Psychological Effects of Racism When Research Paper

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When viewed in this light, the psychological effects of racism are actually fairly similar to those of other abusive, oppressive, or otherwise threatening attitudes, actions, and situations. The disposition toward negative affect encouraged by the perception of racism is in many ways the same kind of damaging psychological reinforcement experienced by individuals in an abusive household or people suffering from post-traumatic stress disorder, because in all of these cases many of the neuroses and psychological traits exhibited in response are a direct result of a kind of negative affect conditioning, with the only difference being the particular threat that comes to be expected. This comparison is also helpful in understanding one of the more tragic effects of racism, which is its influence on children.

A 2004 study on the experiences of racism among African-American parents and its effect on their children's mental health revealed that parental experiences of racism directly correlates to a much higher rate of behavioral problems among children, but only in those instances in which the parent was unable or unwilling to confront that racism directly (Caughy, O'Campo, & Muntaner, 2004, p. 2118). In particular, parents who denied experiencing racism either to researchers or their children had children with much higher rates of behavioral disorders. The researchers propose that this effect is due to the fact that for many children, parental denial of racism does little to assuage the child's own perception of racism, or at least his or her perception of threats ultimately caused by racism (Caughy, O'Campo, & Muntaner, 2004, p. 2123). Rather than protecting children from the psychological effects of racism, denying its existence actually perpetuates those effects, because children are essentially forced to cope with the tangible effects of racism without being allowed to understand their origin or cause. This is likely why depression and anxiety was higher among children living in areas where the fear of victimization was common; not only did the children have to cope with the fear of victimization, they were not even able to contextualize that fear within a psychosocial context that might make it, if not rational, at least understandable (Caughy, O'Campo, & Muntaner, 2004, p.2123).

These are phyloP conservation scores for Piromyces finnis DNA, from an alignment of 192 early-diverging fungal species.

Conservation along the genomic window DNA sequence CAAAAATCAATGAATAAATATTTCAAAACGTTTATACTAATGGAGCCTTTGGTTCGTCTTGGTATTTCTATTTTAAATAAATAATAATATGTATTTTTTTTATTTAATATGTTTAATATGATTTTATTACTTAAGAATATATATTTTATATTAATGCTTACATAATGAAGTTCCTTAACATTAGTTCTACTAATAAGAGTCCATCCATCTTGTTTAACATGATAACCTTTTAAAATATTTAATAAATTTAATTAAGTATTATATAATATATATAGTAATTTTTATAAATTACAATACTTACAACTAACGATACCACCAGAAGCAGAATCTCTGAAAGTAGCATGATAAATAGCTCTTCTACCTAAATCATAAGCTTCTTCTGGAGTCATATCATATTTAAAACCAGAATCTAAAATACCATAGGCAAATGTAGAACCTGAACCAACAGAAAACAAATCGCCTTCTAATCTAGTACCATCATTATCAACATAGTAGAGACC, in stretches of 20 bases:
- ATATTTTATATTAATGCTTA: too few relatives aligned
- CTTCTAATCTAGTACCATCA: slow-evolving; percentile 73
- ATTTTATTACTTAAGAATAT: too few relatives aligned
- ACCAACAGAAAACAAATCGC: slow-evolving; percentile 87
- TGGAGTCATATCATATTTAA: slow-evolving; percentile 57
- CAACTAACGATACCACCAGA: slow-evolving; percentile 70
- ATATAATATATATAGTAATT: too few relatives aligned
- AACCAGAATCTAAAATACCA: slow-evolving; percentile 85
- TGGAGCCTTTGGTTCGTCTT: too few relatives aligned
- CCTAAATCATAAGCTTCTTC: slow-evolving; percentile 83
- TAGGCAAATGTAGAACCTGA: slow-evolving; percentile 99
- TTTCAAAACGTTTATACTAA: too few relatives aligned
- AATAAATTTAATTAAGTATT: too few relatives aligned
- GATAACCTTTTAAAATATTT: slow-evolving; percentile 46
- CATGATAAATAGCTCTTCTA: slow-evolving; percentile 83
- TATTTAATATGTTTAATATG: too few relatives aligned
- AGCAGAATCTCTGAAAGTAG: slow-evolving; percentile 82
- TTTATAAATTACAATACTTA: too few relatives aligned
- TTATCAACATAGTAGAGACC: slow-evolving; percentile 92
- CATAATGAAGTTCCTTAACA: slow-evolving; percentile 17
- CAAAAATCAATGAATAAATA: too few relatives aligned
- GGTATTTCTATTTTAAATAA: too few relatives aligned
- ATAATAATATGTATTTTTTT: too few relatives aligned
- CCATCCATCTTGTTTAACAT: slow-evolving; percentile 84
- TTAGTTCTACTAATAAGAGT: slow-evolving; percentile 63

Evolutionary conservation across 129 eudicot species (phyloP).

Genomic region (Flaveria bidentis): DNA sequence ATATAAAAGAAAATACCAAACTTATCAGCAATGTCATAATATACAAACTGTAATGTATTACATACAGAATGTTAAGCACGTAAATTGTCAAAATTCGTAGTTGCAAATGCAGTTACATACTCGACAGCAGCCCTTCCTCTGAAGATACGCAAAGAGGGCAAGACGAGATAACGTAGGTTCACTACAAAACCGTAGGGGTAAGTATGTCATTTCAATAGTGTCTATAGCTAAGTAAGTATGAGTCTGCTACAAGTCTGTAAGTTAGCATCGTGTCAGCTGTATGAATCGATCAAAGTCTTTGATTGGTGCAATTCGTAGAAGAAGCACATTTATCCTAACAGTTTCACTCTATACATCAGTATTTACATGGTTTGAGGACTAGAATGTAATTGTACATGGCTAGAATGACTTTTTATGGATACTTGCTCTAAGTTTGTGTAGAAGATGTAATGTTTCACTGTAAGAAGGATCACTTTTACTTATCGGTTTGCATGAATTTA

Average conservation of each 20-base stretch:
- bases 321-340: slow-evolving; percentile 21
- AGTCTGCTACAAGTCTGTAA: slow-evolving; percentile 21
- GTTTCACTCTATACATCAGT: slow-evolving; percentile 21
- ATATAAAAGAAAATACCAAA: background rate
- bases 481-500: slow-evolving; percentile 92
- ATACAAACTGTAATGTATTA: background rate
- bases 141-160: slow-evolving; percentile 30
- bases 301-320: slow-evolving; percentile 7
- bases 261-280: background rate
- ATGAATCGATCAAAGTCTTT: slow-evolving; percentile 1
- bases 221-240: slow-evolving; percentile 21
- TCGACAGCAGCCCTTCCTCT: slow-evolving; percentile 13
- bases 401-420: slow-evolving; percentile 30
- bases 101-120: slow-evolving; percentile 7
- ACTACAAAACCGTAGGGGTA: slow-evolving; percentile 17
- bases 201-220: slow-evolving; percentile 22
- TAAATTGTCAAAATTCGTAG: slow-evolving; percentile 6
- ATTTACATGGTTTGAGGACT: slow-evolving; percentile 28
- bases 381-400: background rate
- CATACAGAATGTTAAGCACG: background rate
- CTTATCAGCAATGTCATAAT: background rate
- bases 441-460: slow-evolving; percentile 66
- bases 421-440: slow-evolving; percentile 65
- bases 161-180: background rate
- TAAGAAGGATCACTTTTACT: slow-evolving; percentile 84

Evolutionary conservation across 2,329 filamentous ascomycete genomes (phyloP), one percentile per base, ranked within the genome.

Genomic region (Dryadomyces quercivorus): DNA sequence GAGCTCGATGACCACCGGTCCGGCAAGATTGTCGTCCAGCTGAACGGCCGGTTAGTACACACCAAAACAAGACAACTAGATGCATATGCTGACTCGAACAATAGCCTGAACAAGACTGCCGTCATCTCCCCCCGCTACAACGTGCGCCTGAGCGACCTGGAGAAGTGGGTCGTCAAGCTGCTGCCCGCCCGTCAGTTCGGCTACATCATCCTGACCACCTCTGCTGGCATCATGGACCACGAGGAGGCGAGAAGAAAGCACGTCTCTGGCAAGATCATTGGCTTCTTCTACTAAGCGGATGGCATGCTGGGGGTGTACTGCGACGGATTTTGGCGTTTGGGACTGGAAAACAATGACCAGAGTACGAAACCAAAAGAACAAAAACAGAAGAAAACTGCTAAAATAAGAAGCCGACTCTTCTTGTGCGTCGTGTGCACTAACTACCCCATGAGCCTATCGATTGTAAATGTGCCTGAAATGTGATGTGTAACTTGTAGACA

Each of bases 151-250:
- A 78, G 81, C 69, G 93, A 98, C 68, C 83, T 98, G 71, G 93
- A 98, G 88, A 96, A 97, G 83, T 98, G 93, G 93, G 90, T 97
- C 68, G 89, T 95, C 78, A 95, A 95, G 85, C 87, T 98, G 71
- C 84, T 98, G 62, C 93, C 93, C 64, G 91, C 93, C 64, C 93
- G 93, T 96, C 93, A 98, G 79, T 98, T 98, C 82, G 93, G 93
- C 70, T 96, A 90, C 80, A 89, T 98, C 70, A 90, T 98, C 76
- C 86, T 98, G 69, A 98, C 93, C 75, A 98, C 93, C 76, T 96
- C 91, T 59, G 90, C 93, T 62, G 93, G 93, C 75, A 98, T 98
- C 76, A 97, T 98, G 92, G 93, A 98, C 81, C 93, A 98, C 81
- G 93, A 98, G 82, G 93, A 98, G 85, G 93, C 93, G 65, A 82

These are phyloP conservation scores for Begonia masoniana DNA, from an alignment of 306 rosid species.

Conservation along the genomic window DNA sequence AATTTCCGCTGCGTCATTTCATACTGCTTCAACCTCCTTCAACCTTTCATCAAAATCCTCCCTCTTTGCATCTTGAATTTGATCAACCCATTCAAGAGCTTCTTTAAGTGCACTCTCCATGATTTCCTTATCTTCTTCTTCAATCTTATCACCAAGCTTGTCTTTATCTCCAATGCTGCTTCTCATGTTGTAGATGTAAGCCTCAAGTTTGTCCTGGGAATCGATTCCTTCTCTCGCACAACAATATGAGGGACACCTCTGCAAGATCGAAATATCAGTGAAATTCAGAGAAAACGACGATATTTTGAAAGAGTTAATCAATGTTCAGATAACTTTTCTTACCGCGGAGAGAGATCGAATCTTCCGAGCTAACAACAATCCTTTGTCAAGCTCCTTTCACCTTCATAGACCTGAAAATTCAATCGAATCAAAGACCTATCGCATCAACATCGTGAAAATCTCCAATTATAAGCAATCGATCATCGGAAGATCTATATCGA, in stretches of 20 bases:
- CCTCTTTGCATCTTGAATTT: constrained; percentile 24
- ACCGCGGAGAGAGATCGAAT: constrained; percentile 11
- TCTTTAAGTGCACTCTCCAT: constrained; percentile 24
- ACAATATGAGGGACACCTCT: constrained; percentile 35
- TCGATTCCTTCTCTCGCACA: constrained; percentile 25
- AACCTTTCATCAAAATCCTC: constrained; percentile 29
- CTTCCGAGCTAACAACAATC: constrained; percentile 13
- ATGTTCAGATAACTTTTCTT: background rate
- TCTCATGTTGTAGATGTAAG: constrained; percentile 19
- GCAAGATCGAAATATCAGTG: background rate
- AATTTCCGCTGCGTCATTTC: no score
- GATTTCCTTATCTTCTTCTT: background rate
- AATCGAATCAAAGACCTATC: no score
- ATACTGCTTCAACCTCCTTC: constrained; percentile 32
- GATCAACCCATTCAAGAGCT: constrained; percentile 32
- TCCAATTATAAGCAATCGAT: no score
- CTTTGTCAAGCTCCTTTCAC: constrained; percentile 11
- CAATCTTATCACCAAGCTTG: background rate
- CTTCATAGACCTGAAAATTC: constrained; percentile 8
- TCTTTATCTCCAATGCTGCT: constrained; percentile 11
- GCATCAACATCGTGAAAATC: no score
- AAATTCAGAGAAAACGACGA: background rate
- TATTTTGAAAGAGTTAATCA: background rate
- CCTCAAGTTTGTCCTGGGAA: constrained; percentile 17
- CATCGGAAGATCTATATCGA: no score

The ill effects of racism on children extends well beyond preschool, because research has shown that the perception of racism influences minority students' motivation all the way into college (Reynolds, Sneva, & Beehler, 2010, p. 135). In particular, the perception of racism negatively effects black and Latino/a students' extrinsic motivation, meaning that external factors motivating students produce rapidly diminishing returns (Reynolds, Sneva, & Beehler, 2010, p. 141). Though the researchers did not discuss the possible reasons for this, it seems reasonable to presume that external factors influencing motivation would gradually become meaningless or otherwise irrelevant when experiencing racism, because in most cases those external factors (such as the hope for a higher paying job) are wrapped up in the same social structures that produce and perpetuate that racism in the first place.

One interesting and rather hopeful discovery to come out of this research is data that suggests the experience of racism can actually increase intrinsic motivation, meaning the individual's internal drive, so long as the individual has a robust enough social and academic experience (Reynolds, Sneva, & Beehler, 2010, p. 141). Essentially, "by being less dependent on extrinsic motivation for success, negative external events may be less likely to deter these college students from their goals," so long as they are able to maintain social and academic engagement ( Reynolds, Sneva, & Beehler, 2010, p. 141-142). In other words, just as extrinsic motivation decreases in the face of racism, likely because those extrinsic motivators are part of a larger social construct that includes racism, intrinsic motivation increases when a student is able to create his or her own personalized social construct with which to identify.